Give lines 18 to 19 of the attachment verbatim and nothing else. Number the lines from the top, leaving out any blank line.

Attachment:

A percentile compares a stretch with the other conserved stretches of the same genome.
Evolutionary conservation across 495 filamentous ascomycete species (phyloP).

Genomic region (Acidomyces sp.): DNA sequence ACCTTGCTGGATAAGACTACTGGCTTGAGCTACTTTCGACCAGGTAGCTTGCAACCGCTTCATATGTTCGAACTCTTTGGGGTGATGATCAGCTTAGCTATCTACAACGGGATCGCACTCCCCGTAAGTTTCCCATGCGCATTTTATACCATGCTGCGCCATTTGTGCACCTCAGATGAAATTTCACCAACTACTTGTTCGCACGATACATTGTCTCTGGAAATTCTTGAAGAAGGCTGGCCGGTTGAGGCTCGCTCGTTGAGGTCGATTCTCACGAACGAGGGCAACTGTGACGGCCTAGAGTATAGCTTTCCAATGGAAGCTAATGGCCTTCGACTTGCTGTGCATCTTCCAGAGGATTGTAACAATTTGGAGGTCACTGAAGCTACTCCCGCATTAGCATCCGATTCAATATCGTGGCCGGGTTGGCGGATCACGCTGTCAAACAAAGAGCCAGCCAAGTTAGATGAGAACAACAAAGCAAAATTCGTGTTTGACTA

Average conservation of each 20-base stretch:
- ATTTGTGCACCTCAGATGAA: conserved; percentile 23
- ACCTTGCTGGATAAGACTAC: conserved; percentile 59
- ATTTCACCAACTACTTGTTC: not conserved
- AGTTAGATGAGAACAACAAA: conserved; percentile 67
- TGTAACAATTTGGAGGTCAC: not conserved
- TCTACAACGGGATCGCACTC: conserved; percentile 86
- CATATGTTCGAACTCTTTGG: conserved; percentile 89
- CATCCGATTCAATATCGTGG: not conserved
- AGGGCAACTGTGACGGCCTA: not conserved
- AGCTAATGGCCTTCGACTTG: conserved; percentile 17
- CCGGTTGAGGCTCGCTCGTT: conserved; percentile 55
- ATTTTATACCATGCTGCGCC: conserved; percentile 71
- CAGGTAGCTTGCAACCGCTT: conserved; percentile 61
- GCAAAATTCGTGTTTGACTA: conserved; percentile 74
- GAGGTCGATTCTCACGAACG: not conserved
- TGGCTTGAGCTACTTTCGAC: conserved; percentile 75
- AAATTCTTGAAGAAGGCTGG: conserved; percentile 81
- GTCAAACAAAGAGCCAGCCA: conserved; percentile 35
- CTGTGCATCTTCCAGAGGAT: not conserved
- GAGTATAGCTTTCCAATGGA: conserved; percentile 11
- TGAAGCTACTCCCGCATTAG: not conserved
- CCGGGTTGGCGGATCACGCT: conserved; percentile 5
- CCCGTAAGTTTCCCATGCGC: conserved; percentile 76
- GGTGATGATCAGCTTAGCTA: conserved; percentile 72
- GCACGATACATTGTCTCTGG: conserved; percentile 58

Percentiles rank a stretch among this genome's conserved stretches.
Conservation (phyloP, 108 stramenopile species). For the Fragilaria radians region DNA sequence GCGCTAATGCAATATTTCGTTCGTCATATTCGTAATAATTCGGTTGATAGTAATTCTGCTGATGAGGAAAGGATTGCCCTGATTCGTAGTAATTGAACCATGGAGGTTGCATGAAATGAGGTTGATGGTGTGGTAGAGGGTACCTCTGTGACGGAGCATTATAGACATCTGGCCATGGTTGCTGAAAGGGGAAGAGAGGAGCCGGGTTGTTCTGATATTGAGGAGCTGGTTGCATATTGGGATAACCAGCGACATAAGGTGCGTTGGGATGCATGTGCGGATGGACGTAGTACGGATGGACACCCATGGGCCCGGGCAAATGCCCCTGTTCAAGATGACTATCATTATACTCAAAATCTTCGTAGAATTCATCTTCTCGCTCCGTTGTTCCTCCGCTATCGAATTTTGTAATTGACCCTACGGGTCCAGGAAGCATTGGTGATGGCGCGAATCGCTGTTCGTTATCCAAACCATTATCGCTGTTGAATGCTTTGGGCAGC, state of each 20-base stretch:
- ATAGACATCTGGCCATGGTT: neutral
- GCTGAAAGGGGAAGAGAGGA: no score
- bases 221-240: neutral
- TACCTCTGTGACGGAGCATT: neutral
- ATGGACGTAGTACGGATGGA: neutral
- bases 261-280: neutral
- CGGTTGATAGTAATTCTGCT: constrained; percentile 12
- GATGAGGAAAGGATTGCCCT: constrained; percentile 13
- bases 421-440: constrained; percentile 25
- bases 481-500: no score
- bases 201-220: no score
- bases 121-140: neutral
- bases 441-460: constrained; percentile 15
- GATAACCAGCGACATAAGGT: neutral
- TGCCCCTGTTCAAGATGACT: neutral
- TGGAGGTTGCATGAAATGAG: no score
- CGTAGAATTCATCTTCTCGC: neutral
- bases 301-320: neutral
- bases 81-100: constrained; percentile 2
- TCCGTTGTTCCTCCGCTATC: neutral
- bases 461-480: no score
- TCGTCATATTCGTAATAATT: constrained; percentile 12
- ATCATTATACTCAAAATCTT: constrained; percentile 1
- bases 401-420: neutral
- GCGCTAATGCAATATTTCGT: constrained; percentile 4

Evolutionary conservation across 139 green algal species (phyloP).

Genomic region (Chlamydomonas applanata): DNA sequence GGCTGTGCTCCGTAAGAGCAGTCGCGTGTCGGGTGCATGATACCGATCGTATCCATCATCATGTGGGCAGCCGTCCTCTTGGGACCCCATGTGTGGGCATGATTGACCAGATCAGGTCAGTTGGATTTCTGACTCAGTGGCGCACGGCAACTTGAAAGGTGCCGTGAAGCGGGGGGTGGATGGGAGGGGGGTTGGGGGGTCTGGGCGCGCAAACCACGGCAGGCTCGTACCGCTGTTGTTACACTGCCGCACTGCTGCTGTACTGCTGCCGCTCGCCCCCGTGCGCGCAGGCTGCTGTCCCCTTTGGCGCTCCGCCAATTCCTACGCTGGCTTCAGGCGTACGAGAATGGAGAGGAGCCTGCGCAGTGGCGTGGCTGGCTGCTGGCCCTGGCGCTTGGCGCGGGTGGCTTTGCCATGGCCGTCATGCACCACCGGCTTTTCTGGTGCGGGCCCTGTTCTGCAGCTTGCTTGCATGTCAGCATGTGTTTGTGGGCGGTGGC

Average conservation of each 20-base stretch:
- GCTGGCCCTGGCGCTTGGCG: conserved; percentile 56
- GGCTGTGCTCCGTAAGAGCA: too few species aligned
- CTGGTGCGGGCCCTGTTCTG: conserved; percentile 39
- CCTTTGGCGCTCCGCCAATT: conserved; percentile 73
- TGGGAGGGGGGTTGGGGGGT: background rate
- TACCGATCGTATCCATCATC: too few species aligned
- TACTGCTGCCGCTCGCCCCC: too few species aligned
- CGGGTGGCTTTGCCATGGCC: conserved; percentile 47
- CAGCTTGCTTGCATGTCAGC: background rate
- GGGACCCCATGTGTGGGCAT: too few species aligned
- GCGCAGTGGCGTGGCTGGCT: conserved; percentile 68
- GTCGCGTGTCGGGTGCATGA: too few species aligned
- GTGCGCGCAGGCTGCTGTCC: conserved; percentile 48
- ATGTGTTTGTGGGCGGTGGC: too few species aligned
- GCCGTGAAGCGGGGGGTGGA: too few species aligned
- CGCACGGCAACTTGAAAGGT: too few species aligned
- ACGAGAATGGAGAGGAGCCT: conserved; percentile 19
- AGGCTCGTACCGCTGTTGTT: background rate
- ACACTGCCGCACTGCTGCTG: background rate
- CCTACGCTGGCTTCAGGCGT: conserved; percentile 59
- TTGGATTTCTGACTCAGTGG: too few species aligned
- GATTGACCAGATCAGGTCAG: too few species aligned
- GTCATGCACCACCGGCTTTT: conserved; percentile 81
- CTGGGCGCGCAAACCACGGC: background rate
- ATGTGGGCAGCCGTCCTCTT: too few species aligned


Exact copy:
- GCAAAATTCGTGTTTGACTA: conserved; percentile 74
- GAGGTCGATTCTCACGAACG: not conserved